Picture Perfect #1

“That looks dope!”
I opened my eyes slightly, peaking through my eyelashes. My friend’s faces were turned upwards toward the sky. Their eyes following Jake’s extended arm as he pointed his finger towards the tree line, drawing my attention to the fiery glow emanating from the horizon. The sunset had dyed the sky a cotton candy pink, drizzled with the purple of the night ahead. The sun created a warm orange crescent above the trees; fading down from the purple, as if it was draining the color from the sky as it set. I dared to open my eyes completely, pulling myself out from my sleepy haze. I yawned, stretching my arms out to my sides as I did so. Everyone was quiet except for Kid Rock singing Cowboy ba-byyy through the radio. I could see Joe bobbing along with the music, mouthing the lyrics. Well sort of, he was exceptionally horrid at lip-syncing. I giggled at this thought, which provoked a moody “What are you laughing at?” from Bostrom. His eyes glinted with a hint of sarcasm, nothing his voice didn’t already betray, which made me laugh even harder as I nodded in Joe’s direction. Turning towards Joe, he chuckled a bit and sighed; shaking his head with an expression that read Typical Joe. Mason looked up curiously, with a questioning gaze he looked from me to Bostrom and back again, until Joe’s sudden dance movements caught his attention. Content that he was in on the secret, he went back to his phone. The boat turned in circles as Jake, Drew, and Dave cast their lines out. They poked fun at Dave, saying he’d never fished before. Then they’d laugh, all three of them reeling their lines in empty-handed. They’d complain and cast them out again until finally Joe jumped to his feet and grabbed his own pole. With a single cast he caught a bass, and the other boys crowded around him as I stayed complacent in my chair.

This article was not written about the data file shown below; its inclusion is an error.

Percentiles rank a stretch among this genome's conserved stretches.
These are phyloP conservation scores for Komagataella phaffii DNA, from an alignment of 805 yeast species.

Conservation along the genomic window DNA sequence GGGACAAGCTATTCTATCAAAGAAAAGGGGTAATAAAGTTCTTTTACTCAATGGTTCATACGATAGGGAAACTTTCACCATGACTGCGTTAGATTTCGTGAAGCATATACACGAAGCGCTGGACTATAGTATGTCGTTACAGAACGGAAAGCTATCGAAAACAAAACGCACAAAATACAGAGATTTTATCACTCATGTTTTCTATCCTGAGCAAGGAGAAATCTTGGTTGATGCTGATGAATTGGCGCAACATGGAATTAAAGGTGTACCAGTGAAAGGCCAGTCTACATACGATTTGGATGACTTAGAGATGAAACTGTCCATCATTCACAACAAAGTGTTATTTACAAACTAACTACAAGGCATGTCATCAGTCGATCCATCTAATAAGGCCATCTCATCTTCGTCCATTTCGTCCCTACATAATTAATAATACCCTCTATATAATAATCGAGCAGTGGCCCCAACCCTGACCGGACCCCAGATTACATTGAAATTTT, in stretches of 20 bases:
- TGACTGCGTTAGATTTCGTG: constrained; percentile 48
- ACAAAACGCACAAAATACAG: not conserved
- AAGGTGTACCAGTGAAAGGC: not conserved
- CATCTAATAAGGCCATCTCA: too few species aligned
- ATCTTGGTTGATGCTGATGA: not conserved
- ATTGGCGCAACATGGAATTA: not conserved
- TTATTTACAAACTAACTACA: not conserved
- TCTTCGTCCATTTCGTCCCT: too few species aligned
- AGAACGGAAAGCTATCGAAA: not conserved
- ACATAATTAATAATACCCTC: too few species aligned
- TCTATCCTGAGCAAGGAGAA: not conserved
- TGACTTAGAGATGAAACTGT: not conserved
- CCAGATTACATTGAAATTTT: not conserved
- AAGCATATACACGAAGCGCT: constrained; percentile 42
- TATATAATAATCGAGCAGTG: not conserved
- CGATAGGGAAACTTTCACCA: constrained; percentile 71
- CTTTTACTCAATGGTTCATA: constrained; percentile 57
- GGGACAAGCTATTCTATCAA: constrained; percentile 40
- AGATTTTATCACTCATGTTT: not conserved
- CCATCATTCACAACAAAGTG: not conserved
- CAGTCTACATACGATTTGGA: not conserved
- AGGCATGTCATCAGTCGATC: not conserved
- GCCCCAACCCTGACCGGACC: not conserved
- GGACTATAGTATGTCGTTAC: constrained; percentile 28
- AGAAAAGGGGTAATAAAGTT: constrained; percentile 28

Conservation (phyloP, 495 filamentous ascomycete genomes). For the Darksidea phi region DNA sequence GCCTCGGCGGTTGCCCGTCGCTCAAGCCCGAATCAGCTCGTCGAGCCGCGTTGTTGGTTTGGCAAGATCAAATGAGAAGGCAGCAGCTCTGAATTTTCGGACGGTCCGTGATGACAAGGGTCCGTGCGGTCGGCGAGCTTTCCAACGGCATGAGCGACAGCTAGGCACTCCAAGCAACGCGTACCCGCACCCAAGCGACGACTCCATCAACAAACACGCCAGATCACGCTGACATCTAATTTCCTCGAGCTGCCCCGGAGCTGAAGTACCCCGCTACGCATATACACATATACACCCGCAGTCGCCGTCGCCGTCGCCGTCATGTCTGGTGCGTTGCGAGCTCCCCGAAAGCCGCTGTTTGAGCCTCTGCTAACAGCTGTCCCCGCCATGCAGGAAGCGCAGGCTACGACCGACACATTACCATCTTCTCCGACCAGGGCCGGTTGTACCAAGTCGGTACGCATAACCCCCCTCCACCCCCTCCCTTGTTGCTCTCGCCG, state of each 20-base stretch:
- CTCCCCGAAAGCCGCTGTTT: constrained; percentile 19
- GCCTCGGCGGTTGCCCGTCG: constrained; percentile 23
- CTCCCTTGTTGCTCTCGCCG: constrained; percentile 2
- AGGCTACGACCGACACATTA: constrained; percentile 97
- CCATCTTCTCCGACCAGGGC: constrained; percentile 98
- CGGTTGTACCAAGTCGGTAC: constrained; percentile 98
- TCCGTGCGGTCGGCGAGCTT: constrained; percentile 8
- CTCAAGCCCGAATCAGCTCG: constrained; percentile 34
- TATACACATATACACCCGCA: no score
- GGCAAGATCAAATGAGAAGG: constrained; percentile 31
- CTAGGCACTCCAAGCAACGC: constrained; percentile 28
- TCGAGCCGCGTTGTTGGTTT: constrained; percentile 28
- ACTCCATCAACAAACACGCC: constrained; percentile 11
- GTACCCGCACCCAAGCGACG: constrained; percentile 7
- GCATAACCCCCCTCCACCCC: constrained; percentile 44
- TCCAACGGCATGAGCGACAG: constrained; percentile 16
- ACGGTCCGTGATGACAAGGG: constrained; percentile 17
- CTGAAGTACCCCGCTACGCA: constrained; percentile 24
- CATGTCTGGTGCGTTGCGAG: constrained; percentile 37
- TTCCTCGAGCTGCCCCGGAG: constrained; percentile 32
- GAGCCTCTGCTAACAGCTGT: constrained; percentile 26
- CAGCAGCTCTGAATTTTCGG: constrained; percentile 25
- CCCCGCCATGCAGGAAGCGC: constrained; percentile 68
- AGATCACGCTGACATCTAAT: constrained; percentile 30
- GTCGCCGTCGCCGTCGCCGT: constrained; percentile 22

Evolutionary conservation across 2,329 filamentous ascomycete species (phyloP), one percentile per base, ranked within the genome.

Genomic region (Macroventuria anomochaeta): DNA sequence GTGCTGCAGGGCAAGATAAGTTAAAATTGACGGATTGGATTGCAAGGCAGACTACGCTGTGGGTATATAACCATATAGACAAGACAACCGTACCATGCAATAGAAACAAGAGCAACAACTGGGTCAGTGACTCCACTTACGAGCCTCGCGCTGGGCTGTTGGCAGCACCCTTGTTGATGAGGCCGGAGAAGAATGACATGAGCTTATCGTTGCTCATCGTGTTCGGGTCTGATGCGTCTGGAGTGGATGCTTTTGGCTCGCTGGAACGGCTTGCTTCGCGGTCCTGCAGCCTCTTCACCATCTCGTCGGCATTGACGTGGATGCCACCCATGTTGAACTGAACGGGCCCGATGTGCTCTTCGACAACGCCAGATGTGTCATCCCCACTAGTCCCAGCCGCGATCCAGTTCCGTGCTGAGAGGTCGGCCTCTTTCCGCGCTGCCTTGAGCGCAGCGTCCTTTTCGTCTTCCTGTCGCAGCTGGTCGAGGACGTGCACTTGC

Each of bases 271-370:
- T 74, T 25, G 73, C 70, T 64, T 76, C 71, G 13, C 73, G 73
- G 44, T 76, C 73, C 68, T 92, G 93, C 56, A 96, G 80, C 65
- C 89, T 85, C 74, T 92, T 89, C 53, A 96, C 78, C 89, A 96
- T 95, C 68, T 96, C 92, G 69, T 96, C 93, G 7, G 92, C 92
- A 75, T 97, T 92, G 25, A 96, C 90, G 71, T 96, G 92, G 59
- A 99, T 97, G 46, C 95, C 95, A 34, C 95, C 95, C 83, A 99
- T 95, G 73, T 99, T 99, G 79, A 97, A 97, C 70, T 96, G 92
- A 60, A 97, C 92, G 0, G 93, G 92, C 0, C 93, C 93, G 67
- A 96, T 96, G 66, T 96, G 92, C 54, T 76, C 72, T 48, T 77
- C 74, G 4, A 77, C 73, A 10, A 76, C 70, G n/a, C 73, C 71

“Joe, the master fisherman!” Drew exclaimed as he patted Joe on the back. Laughing as they released the fish back into the water, they put their poles down and pulling up the anchor, they congregated around the small table in the back of the boat. Joe squeezed into the bench with me, snaking one arm around my waist as he tried to pull me closer. I let him, and put my head on his shoulder, breathing him in.  Jake took up residence in the captain’s chair, relegating the others to the bench in the back. The motor roared to life and pushed the pontoon boat out of the small lagoon we were fishing in. We set our destination for the center of the lake, singing as we sailed. Jake occasionally snapped at us to “sit the f#@& down” so we didn’t disturb the course of our carrier.
“Whatever floats your boat.” I’d say, and chuckle to myself for my clever joke. As we neared the center, we threw down the anchor again. Laying back, we were all intent on relaxing when the boat suddenly jolted from Drew springing to his feet.